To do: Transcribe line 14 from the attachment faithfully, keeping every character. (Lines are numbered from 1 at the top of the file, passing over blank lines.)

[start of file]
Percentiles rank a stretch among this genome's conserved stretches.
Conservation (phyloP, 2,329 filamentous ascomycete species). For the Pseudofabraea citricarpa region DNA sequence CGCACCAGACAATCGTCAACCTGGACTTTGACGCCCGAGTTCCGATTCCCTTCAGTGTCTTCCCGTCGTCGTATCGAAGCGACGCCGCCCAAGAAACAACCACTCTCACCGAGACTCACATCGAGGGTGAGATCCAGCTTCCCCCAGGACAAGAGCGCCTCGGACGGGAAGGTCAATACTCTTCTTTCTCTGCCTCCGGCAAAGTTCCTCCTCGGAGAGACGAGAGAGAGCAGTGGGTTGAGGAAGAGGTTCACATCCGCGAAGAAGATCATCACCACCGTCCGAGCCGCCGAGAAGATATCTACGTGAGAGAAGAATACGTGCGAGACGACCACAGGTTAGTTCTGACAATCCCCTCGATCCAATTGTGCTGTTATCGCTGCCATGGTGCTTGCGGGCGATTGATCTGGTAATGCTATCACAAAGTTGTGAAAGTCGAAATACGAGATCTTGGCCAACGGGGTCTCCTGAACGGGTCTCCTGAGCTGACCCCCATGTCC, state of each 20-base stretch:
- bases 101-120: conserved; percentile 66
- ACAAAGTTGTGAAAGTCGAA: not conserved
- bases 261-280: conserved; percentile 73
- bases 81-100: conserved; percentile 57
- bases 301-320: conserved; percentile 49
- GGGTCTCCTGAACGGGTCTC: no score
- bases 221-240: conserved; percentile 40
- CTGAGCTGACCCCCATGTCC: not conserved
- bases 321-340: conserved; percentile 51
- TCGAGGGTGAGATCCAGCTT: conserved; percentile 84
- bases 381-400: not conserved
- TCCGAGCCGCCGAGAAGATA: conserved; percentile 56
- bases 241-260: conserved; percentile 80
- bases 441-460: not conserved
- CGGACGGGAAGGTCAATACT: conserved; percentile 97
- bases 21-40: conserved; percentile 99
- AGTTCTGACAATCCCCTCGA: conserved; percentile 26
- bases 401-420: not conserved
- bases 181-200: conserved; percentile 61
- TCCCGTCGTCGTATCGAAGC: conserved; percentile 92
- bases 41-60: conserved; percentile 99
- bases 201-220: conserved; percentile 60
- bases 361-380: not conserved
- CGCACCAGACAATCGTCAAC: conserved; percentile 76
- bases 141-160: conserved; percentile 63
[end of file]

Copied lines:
- TCCGAGCCGCCGAGAAGATA: conserved; percentile 56